YES. I got exactly the same reaction when I came in as a new prof, assigned to teach 1 of 6 sections of our fundamental yearlong core course which all of us teach, and asked for more information. I have great conversations about how quizzes work, about how various assignments played out—but generally with people outside my dept, or outside my school. Rarely with my dept colleagues, all of whom are great and friendly people, caring teachers, whom I have no problem with. In a lovely, functional dept, our culture does not work that way. And since I can’t even do it one-on-one, god knows trying to make it happen on the dept level has been my forlorn hope for the last four years.

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By: Historiann http://www.historiann.com/2009/08/27/are-you-part-of-the-solution-or-part-of-the-problem/comment-page-2/#comment-420397 Sat, 29 Aug 2009 13:53:02 +0000 http://www.historiann.com/?p=5977#comment-420397 Thanks for your comment, Earnest English, and welcome. You anticipate what I would say exactly: “I’m not saying that top-down sponsors anything conducive to education. Yet at the same time there are places where teaching is not discussed or shared in a systematic way for curricular improvement.”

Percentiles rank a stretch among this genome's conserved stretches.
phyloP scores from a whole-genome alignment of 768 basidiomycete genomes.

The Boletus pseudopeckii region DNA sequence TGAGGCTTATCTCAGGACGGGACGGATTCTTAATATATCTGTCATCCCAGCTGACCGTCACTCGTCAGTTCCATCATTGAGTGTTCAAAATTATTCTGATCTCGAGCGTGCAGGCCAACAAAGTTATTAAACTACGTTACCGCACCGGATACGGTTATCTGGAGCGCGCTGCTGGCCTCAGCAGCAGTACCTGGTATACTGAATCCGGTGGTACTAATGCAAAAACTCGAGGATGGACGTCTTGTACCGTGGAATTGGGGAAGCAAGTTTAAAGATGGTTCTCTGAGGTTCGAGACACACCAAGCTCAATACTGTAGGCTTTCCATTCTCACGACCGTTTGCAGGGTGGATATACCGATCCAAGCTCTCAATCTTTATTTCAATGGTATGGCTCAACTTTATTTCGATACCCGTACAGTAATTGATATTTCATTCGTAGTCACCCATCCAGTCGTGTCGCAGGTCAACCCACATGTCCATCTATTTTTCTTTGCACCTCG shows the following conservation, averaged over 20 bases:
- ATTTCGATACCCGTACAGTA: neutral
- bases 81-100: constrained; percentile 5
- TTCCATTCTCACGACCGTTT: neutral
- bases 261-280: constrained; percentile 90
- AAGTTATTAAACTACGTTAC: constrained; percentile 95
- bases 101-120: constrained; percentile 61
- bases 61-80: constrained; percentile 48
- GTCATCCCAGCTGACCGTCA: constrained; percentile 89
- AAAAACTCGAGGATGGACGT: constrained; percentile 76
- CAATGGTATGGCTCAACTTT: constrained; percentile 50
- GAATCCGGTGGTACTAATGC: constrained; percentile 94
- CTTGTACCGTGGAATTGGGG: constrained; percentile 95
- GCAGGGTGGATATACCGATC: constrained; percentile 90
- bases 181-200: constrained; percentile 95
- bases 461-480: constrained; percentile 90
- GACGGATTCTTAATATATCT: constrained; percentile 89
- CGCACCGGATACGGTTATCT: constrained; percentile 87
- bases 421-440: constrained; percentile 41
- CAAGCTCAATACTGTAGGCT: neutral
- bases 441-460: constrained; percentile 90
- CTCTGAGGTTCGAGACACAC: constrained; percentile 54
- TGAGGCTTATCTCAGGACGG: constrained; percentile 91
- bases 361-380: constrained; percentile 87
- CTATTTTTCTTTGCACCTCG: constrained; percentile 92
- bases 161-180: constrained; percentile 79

Well–if you want to talk about teaching, TALK ABOUT TEACHING! I’ve never been in an environment where it was actively discouraged, and in fact, I’ve usually been in departments and had supportive friendships in which we talk about it constantly–not just bitching, but question-asking and problem-solving. We don’t need the OA fraudsters to do this. Ceding ground to them on this just “proves” their fraudulent point, which is that “we” don’t know what the hell we’re doing and we have to be led by educrats to talk about the activity most of us are engaged in for at least half of our professional time.